30 luglio 2009

The new car has finally arrived

The new car has finally arrived! It's a Fiat Panda, all shiny and new and beautiful. (That'll last about a week.) The big deal is it runs on methane, though with an extra tank for petrol in case you run out of methane miles away from a filling station. As well as being relatively eco-friendly, it's very, very economical to run — I filled it up for €7.50 and it's supposed to do 200–250km on that. We're keeping the old 4x4 Panda to get us up the hill in winter!


21 luglio 2009

The figs

The figs are finally ripening and they're gorgeous this year — huge, golden, sweet and juicy. I picked one and ate it off the tree and it tasted exactly of summer.

The veg patch is rampant now and we're back on the courgettes-with-everything regime. Lots of cucumbers too and we're learning how to pickle them (have I already mentioned that in a previous post? Oh well. It's very exciting). Our wild sour-cherry tree yielded up a puny 400 grams of cherries, which made one tiny jar of intensely flavoured, sublime jam.

Cass stomped on my foot last week whilst I was taking her an apple one evening and
rather stupidly wearing only flip-flops. Owwwww.

So life goes on, only with a bit more hopping in it.

12 luglio 2009

Just back

Just back from a trip to England, where it was hotter than it was here, apparently. But we seem to have had enough heat combined with rain to allow the veg patch to flourish and the land to be more jungly — and greener — than usual at this time of year. Herbie the new kitten is gradually but systematically wrecking the house, with a brief calm, and in retrospect blissful, interlude while he recovered from being bitten by one of Mario's small dogs.

The baby ducks are about a month old now — not so baby any more — and are being severely harassed by the big male duck. He’s violently aggressive towards them, though it’s clearly a hormonal aggressivity and what he's after is sex, not murder — but the poor things dash about going “peep peep” at the top of their little voices, flapping about and desperately trying to get away from him while he pursues them with single-minded determination. The grown-up female, showing no sisterly solidarity, ignores the whole performance — actually, she’s probably relieved.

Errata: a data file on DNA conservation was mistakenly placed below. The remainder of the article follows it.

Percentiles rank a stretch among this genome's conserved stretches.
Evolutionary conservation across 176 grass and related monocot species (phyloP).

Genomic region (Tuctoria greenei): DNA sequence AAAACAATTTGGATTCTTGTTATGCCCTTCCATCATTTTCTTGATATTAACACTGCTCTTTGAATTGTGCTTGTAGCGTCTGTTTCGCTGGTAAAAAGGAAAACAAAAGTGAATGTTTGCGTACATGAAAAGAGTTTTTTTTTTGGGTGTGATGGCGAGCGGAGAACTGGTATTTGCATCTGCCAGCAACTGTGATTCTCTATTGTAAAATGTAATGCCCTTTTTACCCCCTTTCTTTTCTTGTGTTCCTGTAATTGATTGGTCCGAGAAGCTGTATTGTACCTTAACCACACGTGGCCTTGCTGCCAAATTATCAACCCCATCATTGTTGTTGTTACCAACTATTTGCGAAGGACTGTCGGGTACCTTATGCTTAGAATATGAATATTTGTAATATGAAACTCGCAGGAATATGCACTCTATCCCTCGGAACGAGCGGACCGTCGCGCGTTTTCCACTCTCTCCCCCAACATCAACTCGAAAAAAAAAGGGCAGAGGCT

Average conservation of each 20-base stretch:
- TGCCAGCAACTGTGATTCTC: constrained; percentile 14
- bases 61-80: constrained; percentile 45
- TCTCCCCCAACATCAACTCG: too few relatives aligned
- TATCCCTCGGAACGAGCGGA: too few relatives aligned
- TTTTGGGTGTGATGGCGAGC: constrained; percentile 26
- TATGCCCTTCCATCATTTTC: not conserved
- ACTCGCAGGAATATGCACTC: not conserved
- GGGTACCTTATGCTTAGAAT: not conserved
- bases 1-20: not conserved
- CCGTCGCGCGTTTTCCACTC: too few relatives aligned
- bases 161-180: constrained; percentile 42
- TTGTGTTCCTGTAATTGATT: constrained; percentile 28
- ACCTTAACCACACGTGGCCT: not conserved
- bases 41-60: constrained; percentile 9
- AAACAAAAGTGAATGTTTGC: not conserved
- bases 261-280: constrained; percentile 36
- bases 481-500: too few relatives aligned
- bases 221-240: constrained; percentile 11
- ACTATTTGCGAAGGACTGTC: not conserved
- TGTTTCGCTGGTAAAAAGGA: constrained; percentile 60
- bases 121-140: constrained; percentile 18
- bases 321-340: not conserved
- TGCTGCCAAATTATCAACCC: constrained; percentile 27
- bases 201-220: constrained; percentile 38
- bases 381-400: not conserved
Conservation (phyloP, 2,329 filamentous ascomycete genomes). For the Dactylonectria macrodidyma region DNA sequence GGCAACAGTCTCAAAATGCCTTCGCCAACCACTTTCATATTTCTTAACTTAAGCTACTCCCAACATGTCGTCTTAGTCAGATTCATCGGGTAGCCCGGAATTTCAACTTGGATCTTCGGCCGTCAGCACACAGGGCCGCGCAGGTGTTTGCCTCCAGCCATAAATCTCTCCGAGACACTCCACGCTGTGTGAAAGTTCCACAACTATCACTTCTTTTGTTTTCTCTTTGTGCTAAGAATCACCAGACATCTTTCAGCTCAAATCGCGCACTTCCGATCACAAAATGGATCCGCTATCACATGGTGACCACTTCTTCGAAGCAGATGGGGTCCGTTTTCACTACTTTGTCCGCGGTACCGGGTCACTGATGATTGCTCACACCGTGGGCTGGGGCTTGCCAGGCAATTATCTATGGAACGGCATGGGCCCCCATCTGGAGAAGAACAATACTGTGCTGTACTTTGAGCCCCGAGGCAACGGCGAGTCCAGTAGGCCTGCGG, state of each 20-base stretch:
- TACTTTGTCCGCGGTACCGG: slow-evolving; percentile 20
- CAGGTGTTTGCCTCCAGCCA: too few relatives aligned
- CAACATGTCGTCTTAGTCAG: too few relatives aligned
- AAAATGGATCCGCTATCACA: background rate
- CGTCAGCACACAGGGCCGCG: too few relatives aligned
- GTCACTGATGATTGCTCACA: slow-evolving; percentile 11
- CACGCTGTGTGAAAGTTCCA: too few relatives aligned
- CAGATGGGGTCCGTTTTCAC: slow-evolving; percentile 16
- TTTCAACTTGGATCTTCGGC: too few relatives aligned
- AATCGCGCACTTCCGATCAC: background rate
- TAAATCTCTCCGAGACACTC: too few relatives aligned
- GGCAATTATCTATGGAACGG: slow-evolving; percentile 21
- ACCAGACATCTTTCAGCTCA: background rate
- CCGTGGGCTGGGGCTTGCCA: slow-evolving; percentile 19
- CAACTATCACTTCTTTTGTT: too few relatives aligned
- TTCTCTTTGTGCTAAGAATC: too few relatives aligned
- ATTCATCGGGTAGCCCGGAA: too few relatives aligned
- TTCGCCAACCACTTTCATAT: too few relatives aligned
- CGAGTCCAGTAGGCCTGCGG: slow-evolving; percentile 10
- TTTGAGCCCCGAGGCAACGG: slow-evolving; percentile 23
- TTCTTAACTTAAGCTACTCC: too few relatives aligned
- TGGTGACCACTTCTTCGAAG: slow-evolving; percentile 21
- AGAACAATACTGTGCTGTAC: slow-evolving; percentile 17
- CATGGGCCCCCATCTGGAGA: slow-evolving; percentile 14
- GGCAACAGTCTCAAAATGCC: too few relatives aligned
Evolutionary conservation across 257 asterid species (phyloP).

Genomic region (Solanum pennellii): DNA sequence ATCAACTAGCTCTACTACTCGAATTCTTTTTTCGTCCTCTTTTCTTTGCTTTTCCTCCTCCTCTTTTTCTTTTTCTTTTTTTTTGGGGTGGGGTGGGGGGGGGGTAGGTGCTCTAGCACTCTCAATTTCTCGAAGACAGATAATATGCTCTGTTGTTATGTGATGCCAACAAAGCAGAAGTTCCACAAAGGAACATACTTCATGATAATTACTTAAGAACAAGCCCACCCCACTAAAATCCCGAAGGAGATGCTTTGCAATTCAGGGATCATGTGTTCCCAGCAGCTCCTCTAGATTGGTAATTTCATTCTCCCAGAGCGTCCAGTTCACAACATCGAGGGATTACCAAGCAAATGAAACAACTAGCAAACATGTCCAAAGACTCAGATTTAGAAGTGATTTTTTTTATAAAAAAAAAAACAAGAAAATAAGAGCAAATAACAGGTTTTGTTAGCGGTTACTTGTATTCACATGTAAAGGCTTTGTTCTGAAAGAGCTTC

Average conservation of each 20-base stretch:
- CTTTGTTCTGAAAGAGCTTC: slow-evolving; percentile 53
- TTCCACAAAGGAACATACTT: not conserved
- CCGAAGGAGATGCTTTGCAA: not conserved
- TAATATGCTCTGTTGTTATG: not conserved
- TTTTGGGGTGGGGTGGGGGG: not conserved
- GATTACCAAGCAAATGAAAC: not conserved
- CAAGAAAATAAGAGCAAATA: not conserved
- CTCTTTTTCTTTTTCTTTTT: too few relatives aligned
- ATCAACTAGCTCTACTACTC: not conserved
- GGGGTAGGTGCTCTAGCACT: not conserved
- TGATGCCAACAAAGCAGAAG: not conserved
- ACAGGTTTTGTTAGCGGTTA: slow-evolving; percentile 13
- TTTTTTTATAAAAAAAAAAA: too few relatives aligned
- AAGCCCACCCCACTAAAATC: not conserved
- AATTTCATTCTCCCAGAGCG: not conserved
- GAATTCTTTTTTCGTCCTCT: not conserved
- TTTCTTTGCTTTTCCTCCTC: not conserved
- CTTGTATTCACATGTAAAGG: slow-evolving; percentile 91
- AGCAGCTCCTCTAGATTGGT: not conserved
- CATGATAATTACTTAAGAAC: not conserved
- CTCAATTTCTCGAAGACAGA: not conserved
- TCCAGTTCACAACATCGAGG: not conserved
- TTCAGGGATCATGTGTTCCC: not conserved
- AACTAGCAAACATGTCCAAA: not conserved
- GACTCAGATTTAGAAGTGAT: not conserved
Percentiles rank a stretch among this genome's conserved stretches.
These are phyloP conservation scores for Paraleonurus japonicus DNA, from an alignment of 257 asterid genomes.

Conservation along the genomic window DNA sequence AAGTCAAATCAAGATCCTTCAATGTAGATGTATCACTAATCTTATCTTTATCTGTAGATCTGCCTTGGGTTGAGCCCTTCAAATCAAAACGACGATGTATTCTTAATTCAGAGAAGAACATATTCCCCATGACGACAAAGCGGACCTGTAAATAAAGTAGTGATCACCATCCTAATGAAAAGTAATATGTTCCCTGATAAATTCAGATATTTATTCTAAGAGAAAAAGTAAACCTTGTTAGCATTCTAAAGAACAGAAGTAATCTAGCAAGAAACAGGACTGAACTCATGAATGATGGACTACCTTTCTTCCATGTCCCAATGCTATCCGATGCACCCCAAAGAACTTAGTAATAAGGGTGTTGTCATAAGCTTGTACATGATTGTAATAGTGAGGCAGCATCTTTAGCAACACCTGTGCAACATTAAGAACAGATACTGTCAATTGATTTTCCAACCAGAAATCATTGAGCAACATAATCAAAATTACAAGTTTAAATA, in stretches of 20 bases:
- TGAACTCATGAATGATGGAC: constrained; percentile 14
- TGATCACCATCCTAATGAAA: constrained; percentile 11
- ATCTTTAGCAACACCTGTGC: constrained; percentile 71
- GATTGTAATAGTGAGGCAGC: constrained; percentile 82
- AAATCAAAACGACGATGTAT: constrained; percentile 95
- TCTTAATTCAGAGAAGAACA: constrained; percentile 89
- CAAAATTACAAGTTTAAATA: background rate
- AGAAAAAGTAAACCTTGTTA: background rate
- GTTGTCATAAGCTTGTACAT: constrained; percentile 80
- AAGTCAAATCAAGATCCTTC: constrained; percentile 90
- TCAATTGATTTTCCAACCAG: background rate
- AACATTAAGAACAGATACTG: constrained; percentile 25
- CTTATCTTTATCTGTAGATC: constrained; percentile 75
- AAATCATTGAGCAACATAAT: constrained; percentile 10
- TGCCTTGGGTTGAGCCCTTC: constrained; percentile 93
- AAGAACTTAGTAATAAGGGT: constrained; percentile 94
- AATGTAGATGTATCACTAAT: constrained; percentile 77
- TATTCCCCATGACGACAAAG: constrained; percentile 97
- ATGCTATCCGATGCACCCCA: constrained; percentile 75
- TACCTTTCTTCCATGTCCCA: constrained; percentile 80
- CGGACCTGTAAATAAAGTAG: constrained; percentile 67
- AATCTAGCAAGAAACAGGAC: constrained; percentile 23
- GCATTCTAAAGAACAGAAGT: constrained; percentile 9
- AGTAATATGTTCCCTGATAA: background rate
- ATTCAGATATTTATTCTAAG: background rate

We were afraid he was going to harm them if they were shut in together so we’ve been keeping them separate at night, while letting them loose together during the day so they can get used to each other; but the other day Alessio and I were at the market where I bought the ducklings originally, and he persuaded me to stop and ask the guy “what to do about the boy duck”. So I did. And that provided another of those
female-English-city-slicker humiliations which are a fundamental part of life here.

“The male,” I explained carefully (bearing in mind there was a child present), “is very aggressive towards the female ducklings.”


Pitying looks and smirks exchanged between duck man and gap-toothed old farmer client hanging round for a chat. Patronizing comments such as “It’s just nature, love” and so on helpfully furnished.


“Yes, I know, but he’s so aggressive, I wasn’t sure if it was, er, normal.”


Overt grins and more patronizing comments along the lines of “Oh, it’s normal all right darlin’.”


“Yes, I know, but I’m afraid he’s going to hurt them.”


Outright laughter and more patronizing comments of the “well, they’ll get used to it, fnaar fnaar” variety, followed, at last, by some advice — to just put them all together and let them get on with it. And by the information that breeders usually keep one male to every eight females, so if we only have four females . . .


I scuttled off, feeling like a willing party to duck rape. Still, it’s a relief to know it’s all only natural.